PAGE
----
Archive | March, 2011

Where Do Ideas Come From? at Plumb Blog

I posted a short essay in response to two questions that always  seems to be asked of fiction writers: “What percentage of your work is fiction?” (100% — it’s fiction) and “Where do your ideas come?” from:

The phrase, “Don’t get any ideas,” is of course, impractical. When this is said to me, I already have many ideas and just the breath issuing the phrase gives me more ideas. “Don’t think of an elephant,” gives you some ideas about elephants. The phrase “don’t get any ideas about elephants,” is probably too filthy to contemplate.

Click here to read the entire thing at Plumb Blog.

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A Night of Matthews: Tuesday at Pilot Books in Seattle

Matt Briggs and Matthew Simmons

Reading 7 p.m. at PIlot Books FREE!

Matthew Simmons the author of the Jello Horse, victor of the first Literary Death Match in Seattle, and author of THE book defining the emerging genre of black metal fiction, The Moon Tonight Feels My Revenge, will be reading and answering questions at Pilot Books at 7 p.m. on Tuesday. I will also be reading from my new novel, The Strong Man, about the Gulf War. You can read a copy or buy one here. If you are in Seattle I hope you can make it for an evening of sludge, sand dunes, and SCUDS.

Here is the post at Pilot Books with some video footage of Mr. Simmons reading. They also found a video of me doing something.

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On Blurbs and Laurie Blauner’s Instructions for Living

Instructions for Living by Laurie BlaunerI recently read Blauner’s brand new and excellent novella Instructions for Living and wrote this blurb. I wonder if there is anyone who really excels at blurb writing? When I had my first book accepted for publication, I had to go hat in hand to authors I admired hoping they would say something. Chris Offutt who I had corresponded with on Salon’s Forums and whose work I really admire agreed to write something if he liked what he read. So I sent him the first part of the book. (He said he didn’t want to see the whole thing.) He sent me back a great blurb but also lamented the whole process. Who was he, he wanted to know. A good blurb would be from someone like Flannery O’Connor or John Cheever, and they were dead. I kind of feel in a similar vein about my own endorsement of a book. But as a writer I realize blurbs are about as important as jacket art — they come to represent the book and if they are accurate they help form an idea about where the book fits into the larger flow of books and words about books. I suppose in some way blurbs are a kind of protection for a book, like a jacket. The author is getting someone to create a short representation for the book and to vouch for the book. And in this case, I totally vouch for Blauner’s book. It is a chilling and increasingly relevant story about living in a bombed-out and repressive time.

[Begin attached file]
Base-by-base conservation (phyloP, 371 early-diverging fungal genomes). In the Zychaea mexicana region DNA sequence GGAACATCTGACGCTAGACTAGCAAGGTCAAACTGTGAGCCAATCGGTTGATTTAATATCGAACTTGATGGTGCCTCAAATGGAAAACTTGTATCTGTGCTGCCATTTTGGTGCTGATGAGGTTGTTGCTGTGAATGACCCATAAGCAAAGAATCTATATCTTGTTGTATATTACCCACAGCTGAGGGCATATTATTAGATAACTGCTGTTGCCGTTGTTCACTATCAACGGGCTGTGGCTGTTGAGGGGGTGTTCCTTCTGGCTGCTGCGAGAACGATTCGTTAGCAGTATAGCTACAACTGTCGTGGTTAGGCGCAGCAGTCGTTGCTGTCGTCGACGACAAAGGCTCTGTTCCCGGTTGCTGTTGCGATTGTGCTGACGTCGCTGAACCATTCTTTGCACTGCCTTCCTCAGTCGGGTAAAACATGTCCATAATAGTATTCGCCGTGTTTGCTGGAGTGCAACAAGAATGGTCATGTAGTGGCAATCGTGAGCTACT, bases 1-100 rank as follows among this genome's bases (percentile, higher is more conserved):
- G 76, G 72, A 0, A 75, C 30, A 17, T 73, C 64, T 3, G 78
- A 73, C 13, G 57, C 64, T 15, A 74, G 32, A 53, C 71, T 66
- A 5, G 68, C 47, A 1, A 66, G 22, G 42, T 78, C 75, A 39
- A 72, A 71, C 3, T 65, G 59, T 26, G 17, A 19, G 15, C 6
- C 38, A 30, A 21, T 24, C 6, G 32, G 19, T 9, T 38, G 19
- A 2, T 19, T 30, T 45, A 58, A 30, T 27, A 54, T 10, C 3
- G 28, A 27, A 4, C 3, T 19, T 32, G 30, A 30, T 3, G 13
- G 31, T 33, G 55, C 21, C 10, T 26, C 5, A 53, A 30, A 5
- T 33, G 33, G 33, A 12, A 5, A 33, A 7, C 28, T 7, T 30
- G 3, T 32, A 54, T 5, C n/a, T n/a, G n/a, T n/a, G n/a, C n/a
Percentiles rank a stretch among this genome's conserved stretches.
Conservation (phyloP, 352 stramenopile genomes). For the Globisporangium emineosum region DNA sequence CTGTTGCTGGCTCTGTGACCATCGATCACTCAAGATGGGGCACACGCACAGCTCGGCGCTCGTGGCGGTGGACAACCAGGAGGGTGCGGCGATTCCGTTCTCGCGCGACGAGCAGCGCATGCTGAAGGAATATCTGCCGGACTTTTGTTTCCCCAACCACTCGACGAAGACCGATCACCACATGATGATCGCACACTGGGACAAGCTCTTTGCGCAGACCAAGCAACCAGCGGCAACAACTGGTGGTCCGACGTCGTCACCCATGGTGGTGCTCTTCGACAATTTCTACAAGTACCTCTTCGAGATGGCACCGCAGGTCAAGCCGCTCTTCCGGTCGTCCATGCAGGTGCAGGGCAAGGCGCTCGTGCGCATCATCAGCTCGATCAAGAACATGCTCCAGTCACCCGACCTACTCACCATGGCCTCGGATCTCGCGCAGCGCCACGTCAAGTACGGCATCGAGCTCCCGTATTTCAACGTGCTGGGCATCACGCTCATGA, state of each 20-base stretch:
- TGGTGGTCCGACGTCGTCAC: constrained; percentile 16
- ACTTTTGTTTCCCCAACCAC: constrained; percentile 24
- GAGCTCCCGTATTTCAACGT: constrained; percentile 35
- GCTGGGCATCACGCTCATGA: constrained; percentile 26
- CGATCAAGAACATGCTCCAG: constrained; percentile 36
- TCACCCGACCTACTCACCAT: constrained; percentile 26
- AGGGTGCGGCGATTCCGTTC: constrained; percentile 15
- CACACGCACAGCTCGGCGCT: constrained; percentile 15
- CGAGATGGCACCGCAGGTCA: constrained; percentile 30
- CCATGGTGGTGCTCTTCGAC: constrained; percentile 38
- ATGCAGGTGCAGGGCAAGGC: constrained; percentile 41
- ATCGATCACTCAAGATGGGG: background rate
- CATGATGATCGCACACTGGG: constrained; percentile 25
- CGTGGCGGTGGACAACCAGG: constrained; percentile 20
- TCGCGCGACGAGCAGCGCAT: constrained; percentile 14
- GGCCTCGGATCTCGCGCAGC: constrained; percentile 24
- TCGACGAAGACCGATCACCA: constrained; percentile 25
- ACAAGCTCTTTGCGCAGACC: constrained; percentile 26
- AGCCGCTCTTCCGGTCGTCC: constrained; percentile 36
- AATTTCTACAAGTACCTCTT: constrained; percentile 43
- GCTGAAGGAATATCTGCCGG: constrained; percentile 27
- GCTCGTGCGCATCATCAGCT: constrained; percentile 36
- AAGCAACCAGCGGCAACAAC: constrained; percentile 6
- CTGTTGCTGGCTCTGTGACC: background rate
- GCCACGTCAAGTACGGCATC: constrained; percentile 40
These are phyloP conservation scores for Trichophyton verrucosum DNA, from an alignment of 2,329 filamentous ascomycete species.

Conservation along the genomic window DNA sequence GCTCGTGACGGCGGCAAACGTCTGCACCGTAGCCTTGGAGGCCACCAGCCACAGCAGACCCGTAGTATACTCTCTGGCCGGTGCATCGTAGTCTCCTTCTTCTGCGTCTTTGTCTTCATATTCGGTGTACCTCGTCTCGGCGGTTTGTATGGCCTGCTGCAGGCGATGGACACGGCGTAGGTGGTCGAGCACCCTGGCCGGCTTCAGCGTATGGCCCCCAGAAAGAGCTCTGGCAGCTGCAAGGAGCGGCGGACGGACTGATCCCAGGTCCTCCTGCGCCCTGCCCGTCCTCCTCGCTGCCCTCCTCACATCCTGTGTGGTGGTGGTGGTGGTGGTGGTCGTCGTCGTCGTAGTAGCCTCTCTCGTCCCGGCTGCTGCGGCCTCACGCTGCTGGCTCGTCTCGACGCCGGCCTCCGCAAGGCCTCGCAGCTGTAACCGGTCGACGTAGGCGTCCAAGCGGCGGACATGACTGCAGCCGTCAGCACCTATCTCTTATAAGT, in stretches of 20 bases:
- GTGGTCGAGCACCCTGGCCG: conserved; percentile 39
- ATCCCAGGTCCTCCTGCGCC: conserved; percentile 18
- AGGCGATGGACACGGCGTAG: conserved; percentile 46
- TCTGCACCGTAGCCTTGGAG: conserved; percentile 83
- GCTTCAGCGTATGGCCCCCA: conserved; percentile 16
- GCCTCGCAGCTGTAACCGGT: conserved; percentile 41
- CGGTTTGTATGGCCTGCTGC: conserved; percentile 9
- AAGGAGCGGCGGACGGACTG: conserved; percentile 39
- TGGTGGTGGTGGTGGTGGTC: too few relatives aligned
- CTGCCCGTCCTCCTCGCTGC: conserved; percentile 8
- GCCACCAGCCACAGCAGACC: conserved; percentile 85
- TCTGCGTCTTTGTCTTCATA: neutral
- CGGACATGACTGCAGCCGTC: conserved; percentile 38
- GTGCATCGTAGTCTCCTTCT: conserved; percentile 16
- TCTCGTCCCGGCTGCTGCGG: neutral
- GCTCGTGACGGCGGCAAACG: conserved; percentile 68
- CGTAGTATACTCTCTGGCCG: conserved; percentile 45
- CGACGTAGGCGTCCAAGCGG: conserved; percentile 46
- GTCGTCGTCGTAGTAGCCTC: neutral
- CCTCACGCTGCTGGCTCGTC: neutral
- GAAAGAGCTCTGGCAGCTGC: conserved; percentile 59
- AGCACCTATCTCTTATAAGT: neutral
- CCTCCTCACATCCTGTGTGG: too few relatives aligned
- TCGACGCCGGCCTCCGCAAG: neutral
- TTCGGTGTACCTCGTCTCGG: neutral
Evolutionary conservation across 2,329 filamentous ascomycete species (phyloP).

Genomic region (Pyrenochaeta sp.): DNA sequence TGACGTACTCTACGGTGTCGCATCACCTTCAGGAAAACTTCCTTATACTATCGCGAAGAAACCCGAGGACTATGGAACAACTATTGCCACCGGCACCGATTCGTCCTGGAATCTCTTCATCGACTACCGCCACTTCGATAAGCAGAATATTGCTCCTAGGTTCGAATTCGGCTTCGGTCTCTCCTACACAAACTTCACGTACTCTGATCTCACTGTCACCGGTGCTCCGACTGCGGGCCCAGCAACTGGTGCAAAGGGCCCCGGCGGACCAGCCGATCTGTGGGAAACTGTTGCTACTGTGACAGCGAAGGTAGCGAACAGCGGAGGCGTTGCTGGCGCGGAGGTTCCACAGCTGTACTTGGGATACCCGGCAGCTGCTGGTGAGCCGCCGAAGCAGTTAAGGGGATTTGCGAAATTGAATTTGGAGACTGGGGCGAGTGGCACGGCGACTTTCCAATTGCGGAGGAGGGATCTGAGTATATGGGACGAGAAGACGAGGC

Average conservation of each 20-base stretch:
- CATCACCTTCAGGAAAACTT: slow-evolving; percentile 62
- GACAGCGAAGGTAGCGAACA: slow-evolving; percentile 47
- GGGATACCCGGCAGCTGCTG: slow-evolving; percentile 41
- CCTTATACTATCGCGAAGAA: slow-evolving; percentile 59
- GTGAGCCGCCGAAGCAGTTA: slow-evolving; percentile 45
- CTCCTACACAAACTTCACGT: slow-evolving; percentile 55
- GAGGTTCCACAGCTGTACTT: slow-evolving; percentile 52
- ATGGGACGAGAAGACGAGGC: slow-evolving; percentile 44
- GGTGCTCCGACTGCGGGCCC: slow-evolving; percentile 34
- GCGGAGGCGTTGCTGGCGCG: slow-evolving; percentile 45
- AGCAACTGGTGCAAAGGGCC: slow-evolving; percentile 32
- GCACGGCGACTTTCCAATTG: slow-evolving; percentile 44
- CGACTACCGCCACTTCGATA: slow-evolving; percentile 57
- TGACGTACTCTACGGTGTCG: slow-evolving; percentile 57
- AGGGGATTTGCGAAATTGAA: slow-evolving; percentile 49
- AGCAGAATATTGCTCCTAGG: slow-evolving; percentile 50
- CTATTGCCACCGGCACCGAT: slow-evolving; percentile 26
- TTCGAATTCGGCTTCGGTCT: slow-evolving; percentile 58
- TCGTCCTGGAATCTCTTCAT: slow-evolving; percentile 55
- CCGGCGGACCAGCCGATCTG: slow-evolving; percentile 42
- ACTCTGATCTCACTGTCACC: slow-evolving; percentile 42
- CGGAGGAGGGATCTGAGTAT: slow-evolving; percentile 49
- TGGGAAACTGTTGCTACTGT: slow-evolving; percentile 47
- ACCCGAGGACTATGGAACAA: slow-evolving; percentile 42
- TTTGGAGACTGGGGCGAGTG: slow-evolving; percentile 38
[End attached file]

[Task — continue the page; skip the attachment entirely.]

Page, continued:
Here is my blurb:

In sparse language, Laurie Blauner teases out the beauty of resisting the inevitable: the end of love, the end of life, the end of the world. At the core of her book, Instructions for Living, there is nothingness. The novella is a testament to Blauner’s remarkable skill; she has created a narrative that dissolves rather than advances. This is a chilling story appropriate for a world of pirate corporations, international gangs, and secret police forces.

You can buy the book here.

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Plumb Blog

I just posted my first entry in a group blog, Plumb Blog. I am pleased to be among such excellent company including Matt Baker, Charles Dodd White, Lavinia Ludlow, Cynthia Reeser, and others.

One of the paradoxes as a student of creative writing was the number of times I heard my teachers declare that writing cannot be taught. In what other profession than writing could a professional declare that the reason for his employment, the teaching of this vocation, is not possible? At the time, I wondered why I was paying this or that teacher’s tuition. And yet despite their best attempts not to teach me writing, I did learn how to write stories and novels from these instructors.

Click here to read the full entry.

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